The Letterpress Guild will be celebrating their 30th anniversary with a Broadside Exhibition at the Arsenal Center for the Arts. The exhibit opens on August 30th and ends September 30th with an opening reception on September 8th.
This unique collection features over 100 letterpress pieces from artists all over the country and overseas. And with the ample space that the arsenal offers, this year’s exhibit will certainly be impressive.
A founder of the Letterpress Guild, Leslie Evans was kind enough to talk about the upcoming show.
“I was in the Juror in the show but I am also a founding member of the Letterpress Guild. This is our 30th anniversary, and every ten years we put on a show. This year, I received a council grant from Watertown, so I thought that The Arsenal Center would be a very nice venue. I think it offers a lot of exposure for them as a group.”
The reputable location isn’t the only exciting new variant in this years show. The expanded range of artists showing work promises an eclectic and vibrant mix of prints.
“This is sort of the first time we had a call for entries. It’s been more about the member’s work. And there is really a range of books and posters. However, because of the space at the Arsenal Center it seemed like the broadside poster was the best route because they don’t need as much display space.”
An exhibition that focuses on one art form allows for the exploration of its most fascinating intricacies such as various machines, inks and techniques.
The specificity of the show has swayed the Letterpress Guild to extend their reach for applicants across great distances, adding to their already expansive collection. The Broadside exhibition is an open opportunity to discover the remarkable history and art of printing.
“We basically wanted to get a range from around the country. So we got quite a range of people from California, Oregon and even some submissions from Britain. Some applicants are just starting out and there are some really experienced people too. It shows a great range of experience, materials, and content. There are poetry broadsides, commercial broadsides, or the more artistic broadside. So it really shows a range of approaches.”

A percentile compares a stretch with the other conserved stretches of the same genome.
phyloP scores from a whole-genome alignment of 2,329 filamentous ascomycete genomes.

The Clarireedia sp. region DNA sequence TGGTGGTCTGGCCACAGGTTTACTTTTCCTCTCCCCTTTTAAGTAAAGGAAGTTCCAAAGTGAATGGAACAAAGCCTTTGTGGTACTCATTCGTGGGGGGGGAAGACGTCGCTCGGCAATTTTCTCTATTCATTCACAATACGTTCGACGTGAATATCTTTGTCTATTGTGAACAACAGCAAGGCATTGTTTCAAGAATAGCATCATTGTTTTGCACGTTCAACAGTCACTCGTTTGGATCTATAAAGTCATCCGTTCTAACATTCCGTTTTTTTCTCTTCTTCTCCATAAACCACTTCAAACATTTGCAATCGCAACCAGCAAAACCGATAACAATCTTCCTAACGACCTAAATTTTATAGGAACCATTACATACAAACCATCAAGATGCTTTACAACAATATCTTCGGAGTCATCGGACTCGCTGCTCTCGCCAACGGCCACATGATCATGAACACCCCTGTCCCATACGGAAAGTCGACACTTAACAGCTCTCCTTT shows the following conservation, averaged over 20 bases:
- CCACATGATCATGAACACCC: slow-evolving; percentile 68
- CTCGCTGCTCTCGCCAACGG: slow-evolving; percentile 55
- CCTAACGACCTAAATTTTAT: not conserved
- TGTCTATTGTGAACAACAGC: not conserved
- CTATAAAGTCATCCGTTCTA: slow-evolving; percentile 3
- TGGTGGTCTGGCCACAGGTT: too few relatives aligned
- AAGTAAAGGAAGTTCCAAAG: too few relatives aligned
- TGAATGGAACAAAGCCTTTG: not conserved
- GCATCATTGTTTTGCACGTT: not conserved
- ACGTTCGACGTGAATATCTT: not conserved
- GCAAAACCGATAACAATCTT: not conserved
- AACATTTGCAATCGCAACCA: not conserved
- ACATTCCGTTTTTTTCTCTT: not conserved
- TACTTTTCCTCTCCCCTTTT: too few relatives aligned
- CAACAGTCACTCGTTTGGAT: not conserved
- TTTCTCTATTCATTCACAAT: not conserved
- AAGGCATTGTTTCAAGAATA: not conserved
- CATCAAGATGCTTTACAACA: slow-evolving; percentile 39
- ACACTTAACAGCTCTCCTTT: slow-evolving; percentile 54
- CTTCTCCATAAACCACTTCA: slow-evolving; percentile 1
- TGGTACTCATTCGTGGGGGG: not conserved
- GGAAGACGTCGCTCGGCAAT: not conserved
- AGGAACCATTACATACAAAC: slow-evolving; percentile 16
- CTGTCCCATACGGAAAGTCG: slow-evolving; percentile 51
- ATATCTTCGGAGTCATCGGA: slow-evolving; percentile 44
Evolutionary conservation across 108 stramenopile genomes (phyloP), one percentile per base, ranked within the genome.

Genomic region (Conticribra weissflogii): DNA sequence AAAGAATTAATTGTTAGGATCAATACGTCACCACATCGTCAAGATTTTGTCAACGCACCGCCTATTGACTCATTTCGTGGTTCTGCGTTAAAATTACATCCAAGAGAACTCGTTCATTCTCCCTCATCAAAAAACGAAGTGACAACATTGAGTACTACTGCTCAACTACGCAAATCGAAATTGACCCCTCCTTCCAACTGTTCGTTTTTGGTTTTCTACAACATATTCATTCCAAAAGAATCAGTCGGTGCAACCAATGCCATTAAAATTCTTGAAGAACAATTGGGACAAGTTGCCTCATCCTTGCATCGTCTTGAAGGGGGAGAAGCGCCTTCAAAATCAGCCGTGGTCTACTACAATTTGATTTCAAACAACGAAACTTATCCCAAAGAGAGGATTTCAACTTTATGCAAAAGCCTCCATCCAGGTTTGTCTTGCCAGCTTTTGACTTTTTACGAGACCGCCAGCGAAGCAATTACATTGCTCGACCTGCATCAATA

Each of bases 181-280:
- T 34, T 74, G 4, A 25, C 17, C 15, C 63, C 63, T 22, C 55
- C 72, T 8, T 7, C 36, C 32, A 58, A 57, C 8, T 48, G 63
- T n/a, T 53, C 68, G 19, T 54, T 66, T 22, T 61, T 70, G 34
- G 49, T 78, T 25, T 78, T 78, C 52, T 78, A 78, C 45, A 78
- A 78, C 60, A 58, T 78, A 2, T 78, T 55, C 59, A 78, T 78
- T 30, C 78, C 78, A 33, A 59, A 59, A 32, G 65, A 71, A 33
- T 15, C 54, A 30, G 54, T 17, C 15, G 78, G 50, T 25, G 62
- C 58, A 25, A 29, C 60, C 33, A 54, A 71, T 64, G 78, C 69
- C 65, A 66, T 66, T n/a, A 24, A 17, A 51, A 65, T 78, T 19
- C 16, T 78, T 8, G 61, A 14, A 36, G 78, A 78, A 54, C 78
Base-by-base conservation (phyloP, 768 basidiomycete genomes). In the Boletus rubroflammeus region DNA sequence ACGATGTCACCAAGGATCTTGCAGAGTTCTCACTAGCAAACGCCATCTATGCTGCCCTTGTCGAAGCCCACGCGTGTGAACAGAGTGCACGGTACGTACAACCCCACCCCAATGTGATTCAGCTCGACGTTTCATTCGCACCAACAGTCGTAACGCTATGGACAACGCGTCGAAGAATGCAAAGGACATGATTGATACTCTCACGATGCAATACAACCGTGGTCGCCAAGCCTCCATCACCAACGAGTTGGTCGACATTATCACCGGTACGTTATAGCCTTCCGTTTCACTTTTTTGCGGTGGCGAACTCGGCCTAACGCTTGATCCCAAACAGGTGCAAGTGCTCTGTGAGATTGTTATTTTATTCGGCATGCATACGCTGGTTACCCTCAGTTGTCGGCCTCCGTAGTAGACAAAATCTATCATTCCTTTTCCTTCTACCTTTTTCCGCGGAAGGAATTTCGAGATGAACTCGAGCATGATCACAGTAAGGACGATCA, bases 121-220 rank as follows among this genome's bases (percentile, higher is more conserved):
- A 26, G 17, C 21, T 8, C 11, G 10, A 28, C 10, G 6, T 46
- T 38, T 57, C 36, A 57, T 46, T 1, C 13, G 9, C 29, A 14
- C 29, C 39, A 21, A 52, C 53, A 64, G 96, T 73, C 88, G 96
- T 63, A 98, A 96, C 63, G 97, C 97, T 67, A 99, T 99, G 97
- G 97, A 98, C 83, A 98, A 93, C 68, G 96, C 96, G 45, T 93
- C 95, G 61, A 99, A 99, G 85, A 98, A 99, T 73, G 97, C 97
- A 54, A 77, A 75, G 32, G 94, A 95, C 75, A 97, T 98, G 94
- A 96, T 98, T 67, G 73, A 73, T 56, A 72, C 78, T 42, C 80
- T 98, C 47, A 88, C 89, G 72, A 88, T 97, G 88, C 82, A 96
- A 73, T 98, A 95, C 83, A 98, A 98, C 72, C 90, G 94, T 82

The Letterpress is one of the oldest forms of mass printing. Although it seems primitive compared to today’s technology, the letterpress requires many working details to effectively produce an image. Like vinyl, the letterpress is reappearing as a popular trend amongst enthusiasts because of its authentic aesthetic.
“A lot of people are doing this in school so there has kind of been resurgence. There is a traditional approach, which is with handset type and a very painstaking sort of approach.”
“But many people have come into it doing polymer plates, which basically means they are setting their type on a computer and making a plate and just printing a reproduction of a plate. So that can be an easier way to go about it but it is still legitimate. Some people may not call it a letterpress but that is an ongoing argument.”
Regardless of the approach, letterpress printing offers a declarative approach to typography. The possible combinations of representational imageries in juxtaposition to particular fonts create a new way of thinking about visual language and semiotics. For example, an antique appearance of traditional letterpress leaves room for artists to play with modern-day symbols in a historical context, creating an ambiguous notion of time.
“It’s very easy to get hooked onto this because you use your hands. You are touching material and it’s not all through a computer. Its very hands on and I think people really enjoy that.”
“And the actual type and machines are actually very fun and fascinating to watch them work. The pearl press on display will only be operational during the opening but not for the rest of the exhibit.”
In addition to the chance to see a press in action, the exhibit will be featuring an experienced speaker to talk about the development and history of the Letterpress.
“We are going to have a speaker named John Kristenson of firefly press. He is probably one of the better printers in the country I’d say. And he’ll be giving a talk at 2 o’clock based on the title ‘Everything Old is New Again’ because there is sort of a resurgence of this technology in printing.”
THE ARSENAL CENTER FOR THE ARTS
321 ARSENAL STREET
HRS: MON-FRI 12PM-6PM
RECEPTION: SEPT 8TH 1PM-4PM